Inside the food industry: the surprising truth about what you eat
Halibutboy Flatfish stashed this in Eat drink party
If you aren't getting it from the farmer's market or an old-school vendor you trust, you really have no idea what you're eating.
OMG there is so much room for fakery when something edible is processed.
Anything that comes in a box, tin, bag, carton or bottle has to bear a label listing its contents, and many of us have become experts at reading these labels. But many of the additives and ingredients that once jumped out as fake and unfathomable have quietly disappeared. Does this mean that their contents have improved? In some cases, yes, but there is an alternative explanation. Over the past few years, the food industry has embarked on an operation it dubs “clean label”, with the goal of removing the most glaring industrial ingredients and additives, replacing them with substitutes that sound altogether more benign. Some companies have reformulated their products in a genuine, wholehearted way, replacing ingredients with substitutes that are less problematic. Others, unconvinced that they can pass the cost on to retailers and consumers, have turned to a novel range of cheaper substances that allow them to present a scrubbed and rosy face to the public.
This is handy: What your food label really means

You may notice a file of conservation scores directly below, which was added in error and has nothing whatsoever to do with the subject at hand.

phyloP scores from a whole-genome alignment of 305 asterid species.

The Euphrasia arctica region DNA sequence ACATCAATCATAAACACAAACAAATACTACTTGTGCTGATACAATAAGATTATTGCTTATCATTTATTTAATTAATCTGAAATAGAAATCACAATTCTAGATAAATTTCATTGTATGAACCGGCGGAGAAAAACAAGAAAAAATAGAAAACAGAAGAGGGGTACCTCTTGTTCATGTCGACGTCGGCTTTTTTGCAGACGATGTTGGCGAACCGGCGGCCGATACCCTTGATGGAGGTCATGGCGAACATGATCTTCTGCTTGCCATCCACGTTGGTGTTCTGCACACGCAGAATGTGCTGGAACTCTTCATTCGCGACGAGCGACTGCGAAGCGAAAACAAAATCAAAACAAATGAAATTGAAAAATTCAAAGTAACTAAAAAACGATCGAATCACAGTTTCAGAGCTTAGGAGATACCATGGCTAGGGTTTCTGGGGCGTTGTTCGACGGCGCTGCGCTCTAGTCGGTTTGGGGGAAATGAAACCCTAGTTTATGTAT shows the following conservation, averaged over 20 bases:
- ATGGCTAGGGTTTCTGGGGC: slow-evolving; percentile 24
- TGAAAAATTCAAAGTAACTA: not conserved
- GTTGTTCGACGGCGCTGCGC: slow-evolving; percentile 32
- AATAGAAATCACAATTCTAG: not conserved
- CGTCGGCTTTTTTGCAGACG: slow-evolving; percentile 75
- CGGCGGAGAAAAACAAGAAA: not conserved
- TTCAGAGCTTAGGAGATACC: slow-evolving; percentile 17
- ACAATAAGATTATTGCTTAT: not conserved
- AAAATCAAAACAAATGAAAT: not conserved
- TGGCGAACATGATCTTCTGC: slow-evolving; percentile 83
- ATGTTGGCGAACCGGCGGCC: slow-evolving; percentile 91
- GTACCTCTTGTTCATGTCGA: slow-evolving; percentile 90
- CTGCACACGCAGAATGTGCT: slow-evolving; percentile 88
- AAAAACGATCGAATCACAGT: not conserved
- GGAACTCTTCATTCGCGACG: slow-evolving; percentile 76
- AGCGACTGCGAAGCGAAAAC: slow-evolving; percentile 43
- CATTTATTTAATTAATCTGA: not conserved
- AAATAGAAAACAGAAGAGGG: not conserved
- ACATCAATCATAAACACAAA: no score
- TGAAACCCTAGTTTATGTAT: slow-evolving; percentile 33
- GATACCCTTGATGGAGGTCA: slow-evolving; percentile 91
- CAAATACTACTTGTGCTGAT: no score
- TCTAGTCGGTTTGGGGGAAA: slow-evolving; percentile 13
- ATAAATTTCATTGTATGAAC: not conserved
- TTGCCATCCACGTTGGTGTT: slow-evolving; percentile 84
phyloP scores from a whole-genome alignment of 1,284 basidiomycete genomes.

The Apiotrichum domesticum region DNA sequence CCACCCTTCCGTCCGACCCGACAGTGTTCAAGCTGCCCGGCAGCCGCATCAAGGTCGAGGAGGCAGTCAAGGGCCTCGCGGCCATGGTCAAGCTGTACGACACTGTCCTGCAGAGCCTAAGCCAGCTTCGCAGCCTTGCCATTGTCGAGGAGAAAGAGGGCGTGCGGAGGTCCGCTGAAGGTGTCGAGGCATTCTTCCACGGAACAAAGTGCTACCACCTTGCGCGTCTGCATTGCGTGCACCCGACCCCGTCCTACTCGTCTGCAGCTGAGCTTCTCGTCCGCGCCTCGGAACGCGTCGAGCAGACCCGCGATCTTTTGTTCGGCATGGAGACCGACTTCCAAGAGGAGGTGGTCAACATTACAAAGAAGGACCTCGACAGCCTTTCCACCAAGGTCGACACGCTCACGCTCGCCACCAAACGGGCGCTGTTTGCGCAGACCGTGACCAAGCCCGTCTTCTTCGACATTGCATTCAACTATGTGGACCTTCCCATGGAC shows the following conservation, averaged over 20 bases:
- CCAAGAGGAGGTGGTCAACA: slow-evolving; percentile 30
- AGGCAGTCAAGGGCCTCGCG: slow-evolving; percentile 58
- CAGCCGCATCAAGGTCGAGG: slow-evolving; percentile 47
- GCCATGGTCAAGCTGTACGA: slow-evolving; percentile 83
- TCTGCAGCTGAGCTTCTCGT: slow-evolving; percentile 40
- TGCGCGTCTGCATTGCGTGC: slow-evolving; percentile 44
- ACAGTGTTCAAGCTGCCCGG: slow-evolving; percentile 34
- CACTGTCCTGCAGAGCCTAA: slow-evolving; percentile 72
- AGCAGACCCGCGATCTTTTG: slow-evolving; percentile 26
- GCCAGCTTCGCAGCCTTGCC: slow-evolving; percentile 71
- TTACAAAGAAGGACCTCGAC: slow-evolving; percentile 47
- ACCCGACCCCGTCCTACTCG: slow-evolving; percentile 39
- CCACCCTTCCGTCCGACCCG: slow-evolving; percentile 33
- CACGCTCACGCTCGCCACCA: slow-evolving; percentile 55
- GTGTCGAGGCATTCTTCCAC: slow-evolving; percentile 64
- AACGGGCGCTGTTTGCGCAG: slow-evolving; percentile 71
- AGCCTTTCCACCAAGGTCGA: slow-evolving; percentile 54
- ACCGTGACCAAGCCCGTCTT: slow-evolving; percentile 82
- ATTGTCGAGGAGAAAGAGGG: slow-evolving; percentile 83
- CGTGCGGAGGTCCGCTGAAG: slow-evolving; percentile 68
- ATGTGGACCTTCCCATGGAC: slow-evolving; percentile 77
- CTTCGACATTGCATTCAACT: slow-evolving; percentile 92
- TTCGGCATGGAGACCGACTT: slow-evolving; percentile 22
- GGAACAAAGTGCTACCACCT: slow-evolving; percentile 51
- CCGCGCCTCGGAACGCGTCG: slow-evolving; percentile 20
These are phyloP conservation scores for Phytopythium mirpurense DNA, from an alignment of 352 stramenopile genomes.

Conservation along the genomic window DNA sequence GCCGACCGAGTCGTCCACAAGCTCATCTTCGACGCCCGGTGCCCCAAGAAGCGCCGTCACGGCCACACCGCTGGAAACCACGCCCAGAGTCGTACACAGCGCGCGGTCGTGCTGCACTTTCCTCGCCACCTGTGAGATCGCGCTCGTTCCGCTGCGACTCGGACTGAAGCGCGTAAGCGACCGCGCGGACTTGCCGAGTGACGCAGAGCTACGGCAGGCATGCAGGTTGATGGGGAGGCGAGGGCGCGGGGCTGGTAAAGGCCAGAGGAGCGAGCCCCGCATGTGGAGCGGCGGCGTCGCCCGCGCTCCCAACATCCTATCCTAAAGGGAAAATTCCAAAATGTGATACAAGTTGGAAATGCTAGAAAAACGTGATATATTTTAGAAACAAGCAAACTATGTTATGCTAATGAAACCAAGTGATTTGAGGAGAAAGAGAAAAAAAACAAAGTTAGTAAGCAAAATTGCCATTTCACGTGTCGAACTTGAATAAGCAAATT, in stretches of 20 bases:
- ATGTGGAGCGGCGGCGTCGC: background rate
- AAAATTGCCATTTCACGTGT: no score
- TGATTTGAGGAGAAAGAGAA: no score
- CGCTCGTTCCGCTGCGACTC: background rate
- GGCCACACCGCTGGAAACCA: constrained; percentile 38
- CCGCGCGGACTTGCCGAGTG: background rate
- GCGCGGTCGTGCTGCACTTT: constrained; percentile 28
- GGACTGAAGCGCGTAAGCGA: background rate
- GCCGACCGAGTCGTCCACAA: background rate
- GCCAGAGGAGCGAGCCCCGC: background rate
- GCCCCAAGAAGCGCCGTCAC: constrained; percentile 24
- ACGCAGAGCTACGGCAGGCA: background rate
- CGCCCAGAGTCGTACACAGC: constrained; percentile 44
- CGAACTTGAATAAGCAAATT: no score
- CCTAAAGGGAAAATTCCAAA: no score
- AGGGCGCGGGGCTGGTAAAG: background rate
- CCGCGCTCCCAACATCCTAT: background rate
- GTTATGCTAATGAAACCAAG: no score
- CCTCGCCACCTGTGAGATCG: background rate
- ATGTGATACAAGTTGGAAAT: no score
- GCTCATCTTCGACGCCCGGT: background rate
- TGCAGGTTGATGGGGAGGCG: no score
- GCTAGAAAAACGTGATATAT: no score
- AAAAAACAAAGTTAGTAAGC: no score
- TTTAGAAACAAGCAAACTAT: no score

Added vitamins One-dimensional factory versions of natural vitamins found in whole foods: ascorbic acid (man-made vitamin C) is usually synthesised from the fermentation of GM corn, while artificial vitamin E is commonly derived from petrol.
Soluble fibre A healthier-sounding term for modified starch, which is widely used to reduce the quantity of more nutritious ingredients in processed foods, and keep down manufacturers’ costs.
‘Natural’ colourings The only difference between these and artificial ones is that they start with pigments that occur in nature. Otherwise, they are made using the same highly chemical industrial processes, including extraction using harsh solvents.
Artificial ‘diet” sweeteners Several large-scale studies have found a correlation between artificial sweetener consumption and weight gain. Accumulating evidence suggests that they may also increase our risk of Type 2 diabetes.
Enzymes Used to make bread stay soft longer; injected into low-value livestock before slaughter, to tenderise their meat; and used in fruit juice processing to create a cloudier, more natural appearance.
‘Packaged in a protective atmosphere’ Food that has been “gassed” in modified air to extend its shelf life. It delays what food manufacturers call “warmed over flavour”, an off-taste that occurs in factory food.
Beef/pork/poultry protein Collagen extracted from butchered carcasses, processed into a powder and added to low-grade meats. It adds bounce, increases the protein content on the nutrition label and, combined with water, is a substitute for meat.
Washed and ready-to-eat salads “Cleaned” by sloshing around in tap water dosed with chlorine, often with powdered or liquid fruit acids to inhibit bacterial growth. The same tank of treated water is often used for 8 hours at a time.
‘Pure’ vegetable oil Industrially refined, bleached, deodorised oils. Food processors often add chemicals to extend their “fry life”.
‘Natural’ flavourings Even the flavour industry concedes that “there isn’t much difference in the chemical compositions of natural and artificial flavourings”. They are made using the same physical, enzymatic, and microbiological processes.
Also "low fat" means high carb.
ugh... the washed salad one makes me want to cry. i wonder what triple washed means?
They treat it 3 times? What would be the benefit of that?